Ulloa, Don Antonio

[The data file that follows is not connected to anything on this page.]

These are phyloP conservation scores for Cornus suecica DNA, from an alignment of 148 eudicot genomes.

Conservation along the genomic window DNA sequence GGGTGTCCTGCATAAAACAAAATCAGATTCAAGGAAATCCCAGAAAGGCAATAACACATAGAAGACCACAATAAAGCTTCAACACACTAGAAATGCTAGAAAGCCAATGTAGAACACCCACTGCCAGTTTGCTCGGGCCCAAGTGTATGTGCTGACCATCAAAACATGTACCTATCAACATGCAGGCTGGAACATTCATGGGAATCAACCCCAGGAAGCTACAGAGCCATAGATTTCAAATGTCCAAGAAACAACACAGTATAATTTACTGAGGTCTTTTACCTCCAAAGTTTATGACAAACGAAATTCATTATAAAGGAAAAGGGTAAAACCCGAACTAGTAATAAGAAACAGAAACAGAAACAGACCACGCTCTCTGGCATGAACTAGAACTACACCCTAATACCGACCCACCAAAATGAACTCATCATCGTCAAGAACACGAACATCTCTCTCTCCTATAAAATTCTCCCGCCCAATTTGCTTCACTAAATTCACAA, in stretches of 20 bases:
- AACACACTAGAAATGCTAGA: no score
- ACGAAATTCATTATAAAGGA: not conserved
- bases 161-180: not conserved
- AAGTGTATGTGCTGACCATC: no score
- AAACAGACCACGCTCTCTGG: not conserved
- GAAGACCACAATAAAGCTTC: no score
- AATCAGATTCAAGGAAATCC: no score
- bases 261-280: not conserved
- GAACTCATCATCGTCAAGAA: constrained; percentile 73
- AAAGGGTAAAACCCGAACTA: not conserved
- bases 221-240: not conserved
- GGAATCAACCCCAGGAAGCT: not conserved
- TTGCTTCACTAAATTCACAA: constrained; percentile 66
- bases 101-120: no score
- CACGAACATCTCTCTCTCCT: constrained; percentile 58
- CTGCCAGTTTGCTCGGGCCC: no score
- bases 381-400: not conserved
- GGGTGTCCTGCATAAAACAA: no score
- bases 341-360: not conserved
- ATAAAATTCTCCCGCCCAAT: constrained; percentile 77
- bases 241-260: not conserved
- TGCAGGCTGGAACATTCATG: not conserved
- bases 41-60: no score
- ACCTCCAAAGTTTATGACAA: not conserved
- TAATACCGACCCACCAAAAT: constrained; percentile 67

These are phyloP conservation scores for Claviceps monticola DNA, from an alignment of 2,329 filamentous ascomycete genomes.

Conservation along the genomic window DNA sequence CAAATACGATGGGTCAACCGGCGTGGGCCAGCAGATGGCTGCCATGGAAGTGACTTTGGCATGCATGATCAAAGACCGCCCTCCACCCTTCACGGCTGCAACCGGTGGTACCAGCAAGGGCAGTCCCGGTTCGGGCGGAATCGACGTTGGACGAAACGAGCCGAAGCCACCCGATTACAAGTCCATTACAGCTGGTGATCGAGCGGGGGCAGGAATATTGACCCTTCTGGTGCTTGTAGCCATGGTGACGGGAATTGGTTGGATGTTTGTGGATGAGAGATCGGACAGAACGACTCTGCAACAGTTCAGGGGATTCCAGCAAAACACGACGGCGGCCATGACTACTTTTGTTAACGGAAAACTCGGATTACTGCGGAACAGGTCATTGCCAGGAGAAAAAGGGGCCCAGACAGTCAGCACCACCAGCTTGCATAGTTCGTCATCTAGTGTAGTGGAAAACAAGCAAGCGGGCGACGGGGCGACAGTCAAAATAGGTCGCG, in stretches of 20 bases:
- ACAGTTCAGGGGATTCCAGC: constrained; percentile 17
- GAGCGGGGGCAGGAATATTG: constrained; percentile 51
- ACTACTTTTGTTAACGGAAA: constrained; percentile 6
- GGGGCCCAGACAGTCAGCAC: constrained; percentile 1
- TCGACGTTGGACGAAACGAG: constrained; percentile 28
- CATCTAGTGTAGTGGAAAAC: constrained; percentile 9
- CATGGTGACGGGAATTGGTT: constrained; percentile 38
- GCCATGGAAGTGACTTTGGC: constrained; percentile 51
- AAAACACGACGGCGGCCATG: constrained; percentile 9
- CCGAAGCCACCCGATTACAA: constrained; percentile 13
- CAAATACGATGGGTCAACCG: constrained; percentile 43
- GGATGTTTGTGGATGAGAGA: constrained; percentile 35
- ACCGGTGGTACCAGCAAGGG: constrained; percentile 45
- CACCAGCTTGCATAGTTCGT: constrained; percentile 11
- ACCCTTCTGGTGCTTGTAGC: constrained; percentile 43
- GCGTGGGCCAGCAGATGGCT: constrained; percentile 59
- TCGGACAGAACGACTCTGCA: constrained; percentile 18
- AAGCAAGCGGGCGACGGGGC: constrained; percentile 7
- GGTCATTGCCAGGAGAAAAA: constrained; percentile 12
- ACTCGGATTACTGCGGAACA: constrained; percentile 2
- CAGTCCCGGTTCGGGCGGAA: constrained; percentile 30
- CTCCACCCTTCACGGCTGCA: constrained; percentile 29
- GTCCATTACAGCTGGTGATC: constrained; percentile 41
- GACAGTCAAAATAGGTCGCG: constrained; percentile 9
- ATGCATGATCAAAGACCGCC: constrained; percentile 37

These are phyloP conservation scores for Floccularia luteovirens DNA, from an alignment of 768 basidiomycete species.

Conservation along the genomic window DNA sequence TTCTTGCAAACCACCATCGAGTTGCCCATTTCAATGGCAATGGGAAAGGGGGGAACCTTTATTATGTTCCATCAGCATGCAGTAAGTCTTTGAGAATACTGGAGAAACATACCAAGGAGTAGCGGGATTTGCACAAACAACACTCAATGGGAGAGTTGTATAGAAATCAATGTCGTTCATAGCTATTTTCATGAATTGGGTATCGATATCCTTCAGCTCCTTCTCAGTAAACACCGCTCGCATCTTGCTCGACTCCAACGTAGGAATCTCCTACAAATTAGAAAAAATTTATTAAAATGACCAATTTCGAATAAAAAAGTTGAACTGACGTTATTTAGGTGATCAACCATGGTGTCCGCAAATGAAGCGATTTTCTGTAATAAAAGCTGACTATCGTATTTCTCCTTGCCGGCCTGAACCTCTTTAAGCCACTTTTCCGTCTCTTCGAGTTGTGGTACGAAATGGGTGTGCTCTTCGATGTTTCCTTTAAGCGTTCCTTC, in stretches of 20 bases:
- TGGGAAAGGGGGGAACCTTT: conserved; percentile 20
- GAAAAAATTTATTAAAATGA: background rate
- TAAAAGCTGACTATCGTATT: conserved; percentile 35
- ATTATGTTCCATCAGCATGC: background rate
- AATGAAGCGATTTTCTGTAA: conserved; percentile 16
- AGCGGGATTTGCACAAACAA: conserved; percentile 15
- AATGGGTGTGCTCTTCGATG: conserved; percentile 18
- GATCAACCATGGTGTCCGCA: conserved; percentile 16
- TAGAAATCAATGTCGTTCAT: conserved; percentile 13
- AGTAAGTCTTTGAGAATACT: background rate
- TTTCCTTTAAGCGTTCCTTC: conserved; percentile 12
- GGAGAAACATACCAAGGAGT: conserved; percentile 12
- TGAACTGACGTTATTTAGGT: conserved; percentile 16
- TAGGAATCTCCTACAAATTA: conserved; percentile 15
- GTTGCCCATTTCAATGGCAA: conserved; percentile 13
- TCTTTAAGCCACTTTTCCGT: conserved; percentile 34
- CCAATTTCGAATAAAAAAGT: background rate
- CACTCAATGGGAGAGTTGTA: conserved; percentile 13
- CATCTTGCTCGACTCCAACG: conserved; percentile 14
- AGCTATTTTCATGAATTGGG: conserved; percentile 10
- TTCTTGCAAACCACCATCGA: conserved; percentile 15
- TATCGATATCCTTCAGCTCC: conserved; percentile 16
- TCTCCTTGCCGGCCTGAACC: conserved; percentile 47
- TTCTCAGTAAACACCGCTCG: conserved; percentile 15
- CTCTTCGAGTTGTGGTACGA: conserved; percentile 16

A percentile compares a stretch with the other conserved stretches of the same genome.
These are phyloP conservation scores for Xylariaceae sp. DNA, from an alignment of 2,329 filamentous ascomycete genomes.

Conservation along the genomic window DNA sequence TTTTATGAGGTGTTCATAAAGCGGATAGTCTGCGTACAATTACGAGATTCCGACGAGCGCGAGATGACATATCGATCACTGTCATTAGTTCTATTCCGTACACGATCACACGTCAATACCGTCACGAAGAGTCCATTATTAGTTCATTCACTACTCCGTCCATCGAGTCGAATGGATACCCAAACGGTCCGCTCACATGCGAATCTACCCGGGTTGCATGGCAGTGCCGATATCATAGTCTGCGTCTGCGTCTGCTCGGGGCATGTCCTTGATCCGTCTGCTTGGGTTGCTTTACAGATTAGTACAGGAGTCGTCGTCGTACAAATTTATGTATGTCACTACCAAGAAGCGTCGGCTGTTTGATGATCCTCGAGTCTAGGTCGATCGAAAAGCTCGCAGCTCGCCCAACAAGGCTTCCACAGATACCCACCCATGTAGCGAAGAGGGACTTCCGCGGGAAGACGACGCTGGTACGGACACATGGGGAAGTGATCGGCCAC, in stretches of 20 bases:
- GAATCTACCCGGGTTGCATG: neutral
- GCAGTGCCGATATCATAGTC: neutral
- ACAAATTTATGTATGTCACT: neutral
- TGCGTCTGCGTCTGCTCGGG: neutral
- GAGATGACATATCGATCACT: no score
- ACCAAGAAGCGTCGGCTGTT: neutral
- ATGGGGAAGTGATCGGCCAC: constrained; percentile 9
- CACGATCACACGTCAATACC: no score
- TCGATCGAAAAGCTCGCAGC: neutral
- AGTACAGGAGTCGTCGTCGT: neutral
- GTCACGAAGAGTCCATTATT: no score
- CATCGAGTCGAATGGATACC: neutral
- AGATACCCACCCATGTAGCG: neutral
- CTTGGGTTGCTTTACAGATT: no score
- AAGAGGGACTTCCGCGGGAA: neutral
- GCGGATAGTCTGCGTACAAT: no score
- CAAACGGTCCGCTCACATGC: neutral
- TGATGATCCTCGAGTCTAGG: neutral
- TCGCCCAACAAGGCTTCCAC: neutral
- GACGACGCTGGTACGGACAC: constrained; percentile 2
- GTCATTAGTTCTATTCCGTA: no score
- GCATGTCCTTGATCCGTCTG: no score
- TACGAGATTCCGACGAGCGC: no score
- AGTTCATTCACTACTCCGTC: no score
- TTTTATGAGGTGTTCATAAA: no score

, a celebrated Spanish mathematician, and a commander of the order of St. Jago, was born at Seville Jan. 12, 1716. He was brought up in the service of the royal marines, in which he at length obtained the rank of lieutenant-general. In 1735 he was appointed, with Don George Juan, to sail to South America, and accompany the French academicians who were going to Peru to measure a degree of the meridian. On his return home in 1745, in a French ship, he was taken by two English vessels, and after being detained some time at Louisbourg in Cape Breton, was brought to England, where his talents recommended him to Martin Folkes, president of the Royal Society, and he was the same year elected a member of that learned body. On his return to Madrid he published his “Voyage to South America,” which was afterwards translated into German and French. There is also an English translation, in two vols. 8vo, 1758, but miserably garbled and inaccurate. In 1755 he made a second voyage to America, where he collected materials for another work, which however did not appear until 1772, under the title of “Entretenimientos Physico-historicos.” He travelled afterwards over a considerable part of Europe to collect information respecting such improvements in arts and manufactures as might be serviceable to Spain, and was the means of introducing many which had not before been known in Spain, or very imperfectly carried on. He died on July 5, 1795. There are a few of his papers in the “Philosophical Transactions.2